Friday, March 14, 2008

Resize undo tablespace 10gR2 RAC

On RAC configuration each instance has assigned its own UNDO tablespace. So in order to resize the UNDO you must create a new one for each instance and assign it to the instance then you cane drop the old ones.

For each instance :

-- Create new undo tablespace with smaller size.
SQL> create undo tablespace UNDO_RBS1 datafile 'undorbs1.dbf' size 100m;

-- Set new tablespace as undo_tablespace
SQL> alter system set undo_tablespace=undo_rbs1;

-- Drop the old tablespace.
SQL> drop tablespace undo_rbs0 including contents.


NOTE: Dropping the old tablespace may give ORA-30013 : undo tablespace '%s' is currently in use. This error indicates you must wait for the undo tablespace to become unavailable. In other words, you must wait for existing transaction to commit or rollback.

Recreate temp tablespace 10g

SQL> create temporary tablespace temp1 tempfile '/DATA/oradata/rdtwh/temp1.dbf' size 100M;

Tablespace created.

SQL> alter database default temporary tablespace temp1;

Database altered.

SQL> drop tablespace temp including contents and datafiles;

Tablespace dropped.

SQL> CREATE SMALLFILE TEMPORARY TABLESPACE TEMP
2 TEMPFILE '/DATA/oradata/rdtwh/temp01.dbf' SIZE 1000M
3 AUTOEXTEND ON NEXT 150M MAXSIZE 32767M
4 ,'/DATA/oradata/rdtwh/temp02.dbf' SIZE 1000M
5 AUTOEXTEND ON NEXT 150M MAXSIZE 32767M
6 EXTENT MANAGEMENT LOCAL UNIFORM SIZE 10M;

Tablespace created.

SQL> alter database default temporary tablespace temp;

Database altered.

SQL> drop tablespace temp1 including contents and datafiles;

Tablespace dropped.

SQL>

Tables with chain rows

Tables with chain rows are usually potentially performance bottlenecks , as oracle when needs to fetch rows from these tables my scan more than one block to get one row.
These tables are tables with rows that are highly updated changing row length. The above query finds and rebuild tables with chained rows and corresponding indexes when the chained rows count are above 10% of the table's total rows. It also gathers statistics after the rebuild.

select
  'alter table '||owner||'.'||table_name||' move pctfree 20;'
from
  dba_tables
where
  chain_cnt > 0
and owner = 'MYUSER'
and table_name='TEST'
and round((chain_cnt/num_rows)*100) >=10
union all
select
  'alter index '||owner||'.'||index_name||' rebuild'||
  case when index_type='NORMAL'
    then ' online;'
    else ';'
  end
from
  dba_indexes
where (table_owner,table_name) in
  (
    select
      owner,
      table_name
    from
      dba_tables
    where
      chain_cnt > 0
    and owner = 'MYUSER'
    and table_name='TEST'
    and round((chain_cnt/num_rows)*100) >=10
  )
union all
select
  'exec dbms_stats.gather_table_stats(ownname=>'''||owner||''',tabname=>'''||
  table_name||''',cascade=>true,estimate_percent=>5);'
from
  dba_tables
where
  chain_cnt > 0
and owner = 'MYUSER'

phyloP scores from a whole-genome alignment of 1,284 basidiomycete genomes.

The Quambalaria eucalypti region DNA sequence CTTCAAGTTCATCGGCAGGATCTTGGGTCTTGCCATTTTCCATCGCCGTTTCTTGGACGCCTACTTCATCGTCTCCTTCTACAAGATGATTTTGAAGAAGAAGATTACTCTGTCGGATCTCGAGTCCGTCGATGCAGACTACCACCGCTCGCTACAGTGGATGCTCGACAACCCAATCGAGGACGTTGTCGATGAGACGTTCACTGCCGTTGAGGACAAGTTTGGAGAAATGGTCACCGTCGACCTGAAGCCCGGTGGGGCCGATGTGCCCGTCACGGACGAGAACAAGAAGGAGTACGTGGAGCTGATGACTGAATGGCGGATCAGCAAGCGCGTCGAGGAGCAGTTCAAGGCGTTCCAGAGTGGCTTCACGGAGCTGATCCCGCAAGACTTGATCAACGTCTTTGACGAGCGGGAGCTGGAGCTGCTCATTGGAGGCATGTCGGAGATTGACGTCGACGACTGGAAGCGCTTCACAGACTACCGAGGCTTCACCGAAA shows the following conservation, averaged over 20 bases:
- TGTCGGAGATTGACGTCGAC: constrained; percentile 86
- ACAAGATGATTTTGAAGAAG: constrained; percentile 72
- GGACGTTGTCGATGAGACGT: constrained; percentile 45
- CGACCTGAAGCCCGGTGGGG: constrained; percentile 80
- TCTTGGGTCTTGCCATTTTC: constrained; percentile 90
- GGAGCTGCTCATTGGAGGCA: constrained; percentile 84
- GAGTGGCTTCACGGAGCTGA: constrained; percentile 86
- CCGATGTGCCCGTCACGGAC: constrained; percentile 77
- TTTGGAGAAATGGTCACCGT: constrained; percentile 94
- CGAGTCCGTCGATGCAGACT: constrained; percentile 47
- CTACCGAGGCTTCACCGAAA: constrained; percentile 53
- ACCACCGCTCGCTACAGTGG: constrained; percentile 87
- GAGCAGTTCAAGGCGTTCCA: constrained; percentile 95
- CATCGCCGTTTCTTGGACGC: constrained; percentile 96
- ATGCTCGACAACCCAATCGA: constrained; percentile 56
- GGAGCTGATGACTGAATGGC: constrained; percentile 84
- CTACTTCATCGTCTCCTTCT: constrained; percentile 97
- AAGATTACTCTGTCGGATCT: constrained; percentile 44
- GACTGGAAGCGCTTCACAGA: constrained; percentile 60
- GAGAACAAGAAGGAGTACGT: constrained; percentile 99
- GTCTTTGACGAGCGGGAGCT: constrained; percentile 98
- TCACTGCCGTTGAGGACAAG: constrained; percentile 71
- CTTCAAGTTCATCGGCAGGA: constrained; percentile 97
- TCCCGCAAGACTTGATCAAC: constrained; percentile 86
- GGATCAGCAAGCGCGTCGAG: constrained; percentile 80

and table_name='TEST'
and round((chain_cnt/num_rows)*100) >=10 ;

Thursday, March 6, 2008

Remote SQL Statements Tuning

If you have a remote sql statement and the execution elapsed time is not the expected, the plan on the remote site is not the desirable. Especially if you using hints to tune your query on the remote site , this may not work on the actual execution because of Oracle behavior.
E.g

If the entire SQL statement is sent to the remote database, the optimizer uses table aliases A1, A2, and so on, for all tables and columns in the query, in order to avoid possible naming conflicts. For example:

On remote site you tune the query as follows ans runs ok:

SELECT /*+ index(a pk1) index(b pk2) */
DNAME, ENAME
FROM DEPT a, EMP b
WHERE DEPT.DEPTNO = EMP.DEPTNO;

And on your site you do

insert into table mytable
SELECT /*+ index(a pk1) index(b pk2) */
DNAME, ENAME
FROM DEPT@REMOTE a, EMP@REMOTE b
WHERE DEPT.DEPTNO = EMP.DEPTNO;

The query is sent to the remote database as:

   SELECT /*+ index(a pk1) index(b pk2) */
A2.DNAME, A1.ENAME
FROM DEPT A2, EMP A1
WHERE A1.DEPTNO = A2.DEPTNO;

So the hint is not working.

Best way is to create a view on remote site with the tuned query
and then use the view in the local insert.

REMOTE SITE :
create or replace myview as
SELECT /*+ index(a pk1) index(b pk2) */
DNAME, ENAME
FROM DEPT a, EMP b
WHERE DEPT.DEPTNO = EMP.DEPTNO;

LOCAL SITE :

insert into table mytable select * from myview@remote;





Wednesday, March 5, 2008

ORA-4030 on 10gR1 RAC instance at Windows 2003 Server Part2

The ORA-4030 error indicates that an Oracle process could not allocate the amount of memory
required for an operation.
On Windows 32-bit servers the total address space for a single process is 2 GB, regardless of the amount of available physical memor
y.
The 32-bit architecture limits the addressing range to 4 GB, and as 2 of these GBs are reserved of the kernel, a user process cannot be more than 2 GB.

When a client connects to the database a shadow process is created.
This is where the PGA memory belongs to. On Windows systems, this is not created as a new proces
s, but as a thread under the ORACLE.EXE executable. This means that the Oracle d
atabase and all its connections are treated as one single process (ORACLE.EXE) w
ith a large number of threads. In other words, the total address space for the d
atabase and all connections to it are restricted to 2 GB. In real-life the limit
is at appr. 1.7 GB.

As you know SGA + max alloc. PGA + oracle mem structures = total size of the ORACLE.EXE process.

We need to get more memory for max alloc. PGA.

1. If your server has got up to 3GB RAM then you should decrease the value of SGA components (shared_pool, db_cache);
2. If your server has got +/- 4Gb RAM then it's important to use the /3Gb switch in the boot.ini.